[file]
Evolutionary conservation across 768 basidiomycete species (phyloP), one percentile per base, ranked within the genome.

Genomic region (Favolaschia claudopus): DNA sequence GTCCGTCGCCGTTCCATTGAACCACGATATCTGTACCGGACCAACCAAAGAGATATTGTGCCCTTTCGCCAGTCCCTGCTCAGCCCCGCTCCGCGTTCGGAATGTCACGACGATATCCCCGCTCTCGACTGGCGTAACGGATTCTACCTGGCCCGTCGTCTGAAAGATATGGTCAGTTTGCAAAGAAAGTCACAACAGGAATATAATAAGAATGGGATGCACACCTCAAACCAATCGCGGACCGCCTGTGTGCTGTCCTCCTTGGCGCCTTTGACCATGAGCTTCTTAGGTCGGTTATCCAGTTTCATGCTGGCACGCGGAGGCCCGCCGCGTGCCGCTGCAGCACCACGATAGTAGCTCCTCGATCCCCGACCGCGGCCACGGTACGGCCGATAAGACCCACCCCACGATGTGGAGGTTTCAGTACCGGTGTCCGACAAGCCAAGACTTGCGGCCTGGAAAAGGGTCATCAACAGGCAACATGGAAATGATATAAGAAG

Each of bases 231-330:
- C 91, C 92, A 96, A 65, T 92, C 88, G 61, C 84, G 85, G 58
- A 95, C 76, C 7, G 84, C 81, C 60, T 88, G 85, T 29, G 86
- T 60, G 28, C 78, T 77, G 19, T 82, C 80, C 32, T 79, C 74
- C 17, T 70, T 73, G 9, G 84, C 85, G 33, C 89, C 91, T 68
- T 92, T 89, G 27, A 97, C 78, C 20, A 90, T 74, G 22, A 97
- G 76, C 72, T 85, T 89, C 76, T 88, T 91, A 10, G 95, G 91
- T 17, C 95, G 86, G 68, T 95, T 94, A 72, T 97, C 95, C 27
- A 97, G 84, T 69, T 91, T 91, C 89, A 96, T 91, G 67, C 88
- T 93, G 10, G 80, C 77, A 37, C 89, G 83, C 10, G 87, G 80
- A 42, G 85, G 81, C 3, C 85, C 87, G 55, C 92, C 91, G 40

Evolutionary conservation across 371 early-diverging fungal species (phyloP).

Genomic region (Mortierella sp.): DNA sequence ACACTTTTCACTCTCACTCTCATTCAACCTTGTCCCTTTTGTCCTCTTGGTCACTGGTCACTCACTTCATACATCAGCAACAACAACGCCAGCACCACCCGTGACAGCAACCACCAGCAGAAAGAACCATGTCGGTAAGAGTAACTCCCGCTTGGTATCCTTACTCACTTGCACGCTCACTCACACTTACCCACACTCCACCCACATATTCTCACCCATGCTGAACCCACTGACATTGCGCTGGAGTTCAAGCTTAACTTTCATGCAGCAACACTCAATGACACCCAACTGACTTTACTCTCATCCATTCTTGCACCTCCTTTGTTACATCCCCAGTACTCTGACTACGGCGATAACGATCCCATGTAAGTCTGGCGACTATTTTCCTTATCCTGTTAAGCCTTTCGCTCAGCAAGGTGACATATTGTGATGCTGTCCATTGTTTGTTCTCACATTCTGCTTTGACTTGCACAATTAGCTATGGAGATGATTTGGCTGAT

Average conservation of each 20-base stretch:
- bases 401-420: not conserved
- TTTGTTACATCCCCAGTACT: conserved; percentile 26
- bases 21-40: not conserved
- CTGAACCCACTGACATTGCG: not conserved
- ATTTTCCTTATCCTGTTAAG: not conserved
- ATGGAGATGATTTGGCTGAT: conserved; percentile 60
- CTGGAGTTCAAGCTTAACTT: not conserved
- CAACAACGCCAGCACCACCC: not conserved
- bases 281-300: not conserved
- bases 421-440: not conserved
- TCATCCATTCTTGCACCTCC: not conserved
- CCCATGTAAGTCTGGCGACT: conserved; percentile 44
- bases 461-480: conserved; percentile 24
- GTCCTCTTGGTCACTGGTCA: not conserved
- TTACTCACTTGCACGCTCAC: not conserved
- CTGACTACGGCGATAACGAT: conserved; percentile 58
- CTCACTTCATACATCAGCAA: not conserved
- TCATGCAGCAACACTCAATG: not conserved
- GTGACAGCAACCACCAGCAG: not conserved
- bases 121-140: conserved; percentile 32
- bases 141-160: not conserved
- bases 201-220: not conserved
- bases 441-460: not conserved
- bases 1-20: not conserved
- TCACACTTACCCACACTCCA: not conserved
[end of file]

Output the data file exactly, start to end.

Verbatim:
Evolutionary conservation across 768 basidiomycete species (phyloP), one percentile per base, ranked within the genome.

Genomic region (Favolaschia claudopus): DNA sequence GTCCGTCGCCGTTCCATTGAACCACGATATCTGTACCGGACCAACCAAAGAGATATTGTGCCCTTTCGCCAGTCCCTGCTCAGCCCCGCTCCGCGTTCGGAATGTCACGACGATATCCCCGCTCTCGACTGGCGTAACGGATTCTACCTGGCCCGTCGTCTGAAAGATATGGTCAGTTTGCAAAGAAAGTCACAACAGGAATATAATAAGAATGGGATGCACACCTCAAACCAATCGCGGACCGCCTGTGTGCTGTCCTCCTTGGCGCCTTTGACCATGAGCTTCTTAGGTCGGTTATCCAGTTTCATGCTGGCACGCGGAGGCCCGCCGCGTGCCGCTGCAGCACCACGATAGTAGCTCCTCGATCCCCGACCGCGGCCACGGTACGGCCGATAAGACCCACCCCACGATGTGGAGGTTTCAGTACCGGTGTCCGACAAGCCAAGACTTGCGGCCTGGAAAAGGGTCATCAACAGGCAACATGGAAATGATATAAGAAG

Each of bases 231-330:
- C 91, C 92, A 96, A 65, T 92, C 88, G 61, C 84, G 85, G 58
- A 95, C 76, C 7, G 84, C 81, C 60, T 88, G 85, T 29, G 86
- T 60, G 28, C 78, T 77, G 19, T 82, C 80, C 32, T 79, C 74
- C 17, T 70, T 73, G 9, G 84, C 85, G 33, C 89, C 91, T 68
- T 92, T 89, G 27, A 97, C 78, C 20, A 90, T 74, G 22, A 97
- G 76, C 72, T 85, T 89, C 76, T 88, T 91, A 10, G 95, G 91
- T 17, C 95, G 86, G 68, T 95, T 94, A 72, T 97, C 95, C 27
- A 97, G 84, T 69, T 91, T 91, C 89, A 96, T 91, G 67, C 88
- T 93, G 10, G 80, C 77, A 37, C 89, G 83, C 10, G 87, G 80
- A 42, G 85, G 81, C 3, C 85, C 87, G 55, C 92, C 91, G 40

Evolutionary conservation across 371 early-diverging fungal species (phyloP).

Genomic region (Mortierella sp.): DNA sequence ACACTTTTCACTCTCACTCTCATTCAACCTTGTCCCTTTTGTCCTCTTGGTCACTGGTCACTCACTTCATACATCAGCAACAACAACGCCAGCACCACCCGTGACAGCAACCACCAGCAGAAAGAACCATGTCGGTAAGAGTAACTCCCGCTTGGTATCCTTACTCACTTGCACGCTCACTCACACTTACCCACACTCCACCCACATATTCTCACCCATGCTGAACCCACTGACATTGCGCTGGAGTTCAAGCTTAACTTTCATGCAGCAACACTCAATGACACCCAACTGACTTTACTCTCATCCATTCTTGCACCTCCTTTGTTACATCCCCAGTACTCTGACTACGGCGATAACGATCCCATGTAAGTCTGGCGACTATTTTCCTTATCCTGTTAAGCCTTTCGCTCAGCAAGGTGACATATTGTGATGCTGTCCATTGTTTGTTCTCACATTCTGCTTTGACTTGCACAATTAGCTATGGAGATGATTTGGCTGAT

Average conservation of each 20-base stretch:
- bases 401-420: not conserved
- TTTGTTACATCCCCAGTACT: conserved; percentile 26
- bases 21-40: not conserved
- CTGAACCCACTGACATTGCG: not conserved
- ATTTTCCTTATCCTGTTAAG: not conserved
- ATGGAGATGATTTGGCTGAT: conserved; percentile 60
- CTGGAGTTCAAGCTTAACTT: not conserved
- CAACAACGCCAGCACCACCC: not conserved
- bases 281-300: not conserved
- bases 421-440: not conserved
- TCATCCATTCTTGCACCTCC: not conserved
- CCCATGTAAGTCTGGCGACT: conserved; percentile 44
- bases 461-480: conserved; percentile 24
- GTCCTCTTGGTCACTGGTCA: not conserved
- TTACTCACTTGCACGCTCAC: not conserved
- CTGACTACGGCGATAACGAT: conserved; percentile 58
- CTCACTTCATACATCAGCAA: not conserved
- TCATGCAGCAACACTCAATG: not conserved
- GTGACAGCAACCACCAGCAG: not conserved
- bases 121-140: conserved; percentile 32
- bases 141-160: not conserved
- bases 201-220: not conserved
- bases 441-460: not conserved
- bases 1-20: not conserved
- TCACACTTACCCACACTCCA: not conserved